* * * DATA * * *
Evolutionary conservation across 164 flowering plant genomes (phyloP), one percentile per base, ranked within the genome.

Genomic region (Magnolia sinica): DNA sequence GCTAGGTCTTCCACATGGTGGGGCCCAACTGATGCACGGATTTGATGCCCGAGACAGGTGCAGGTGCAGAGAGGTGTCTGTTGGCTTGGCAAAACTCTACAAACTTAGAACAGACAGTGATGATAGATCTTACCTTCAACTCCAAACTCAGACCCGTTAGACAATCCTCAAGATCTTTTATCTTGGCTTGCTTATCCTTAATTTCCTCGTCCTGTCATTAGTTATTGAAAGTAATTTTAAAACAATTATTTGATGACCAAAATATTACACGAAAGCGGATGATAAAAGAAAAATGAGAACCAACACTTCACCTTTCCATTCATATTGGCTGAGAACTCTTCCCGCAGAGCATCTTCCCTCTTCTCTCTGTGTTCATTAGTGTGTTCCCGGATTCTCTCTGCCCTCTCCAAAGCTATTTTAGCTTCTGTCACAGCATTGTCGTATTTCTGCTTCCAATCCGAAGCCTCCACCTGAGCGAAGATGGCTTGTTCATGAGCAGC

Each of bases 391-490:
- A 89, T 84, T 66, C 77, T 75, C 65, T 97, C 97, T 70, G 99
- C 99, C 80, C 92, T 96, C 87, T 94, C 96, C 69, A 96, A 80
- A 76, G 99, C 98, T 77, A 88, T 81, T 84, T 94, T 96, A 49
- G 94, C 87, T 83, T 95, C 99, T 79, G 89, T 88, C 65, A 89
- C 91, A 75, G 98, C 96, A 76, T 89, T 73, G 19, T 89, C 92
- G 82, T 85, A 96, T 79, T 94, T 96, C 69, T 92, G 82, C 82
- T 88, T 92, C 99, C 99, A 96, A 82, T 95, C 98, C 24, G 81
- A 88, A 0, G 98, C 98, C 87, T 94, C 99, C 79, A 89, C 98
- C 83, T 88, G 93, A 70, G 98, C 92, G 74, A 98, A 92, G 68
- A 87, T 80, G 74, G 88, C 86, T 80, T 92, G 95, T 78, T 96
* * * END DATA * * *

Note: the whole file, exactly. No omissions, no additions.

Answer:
Evolutionary conservation across 164 flowering plant genomes (phyloP), one percentile per base, ranked within the genome.

Genomic region (Magnolia sinica): DNA sequence GCTAGGTCTTCCACATGGTGGGGCCCAACTGATGCACGGATTTGATGCCCGAGACAGGTGCAGGTGCAGAGAGGTGTCTGTTGGCTTGGCAAAACTCTACAAACTTAGAACAGACAGTGATGATAGATCTTACCTTCAACTCCAAACTCAGACCCGTTAGACAATCCTCAAGATCTTTTATCTTGGCTTGCTTATCCTTAATTTCCTCGTCCTGTCATTAGTTATTGAAAGTAATTTTAAAACAATTATTTGATGACCAAAATATTACACGAAAGCGGATGATAAAAGAAAAATGAGAACCAACACTTCACCTTTCCATTCATATTGGCTGAGAACTCTTCCCGCAGAGCATCTTCCCTCTTCTCTCTGTGTTCATTAGTGTGTTCCCGGATTCTCTCTGCCCTCTCCAAAGCTATTTTAGCTTCTGTCACAGCATTGTCGTATTTCTGCTTCCAATCCGAAGCCTCCACCTGAGCGAAGATGGCTTGTTCATGAGCAGC

Each of bases 391-490:
- A 89, T 84, T 66, C 77, T 75, C 65, T 97, C 97, T 70, G 99
- C 99, C 80, C 92, T 96, C 87, T 94, C 96, C 69, A 96, A 80
- A 76, G 99, C 98, T 77, A 88, T 81, T 84, T 94, T 96, A 49
- G 94, C 87, T 83, T 95, C 99, T 79, G 89, T 88, C 65, A 89
- C 91, A 75, G 98, C 96, A 76, T 89, T 73, G 19, T 89, C 92
- G 82, T 85, A 96, T 79, T 94, T 96, C 69, T 92, G 82, C 82
- T 88, T 92, C 99, C 99, A 96, A 82, T 95, C 98, C 24, G 81
- A 88, A 0, G 98, C 98, C 87, T 94, C 99, C 79, A 89, C 98
- C 83, T 88, G 93, A 70, G 98, C 92, G 74, A 98, A 92, G 68
- A 87, T 80, G 74, G 88, C 86, T 80, T 92, G 95, T 78, T 96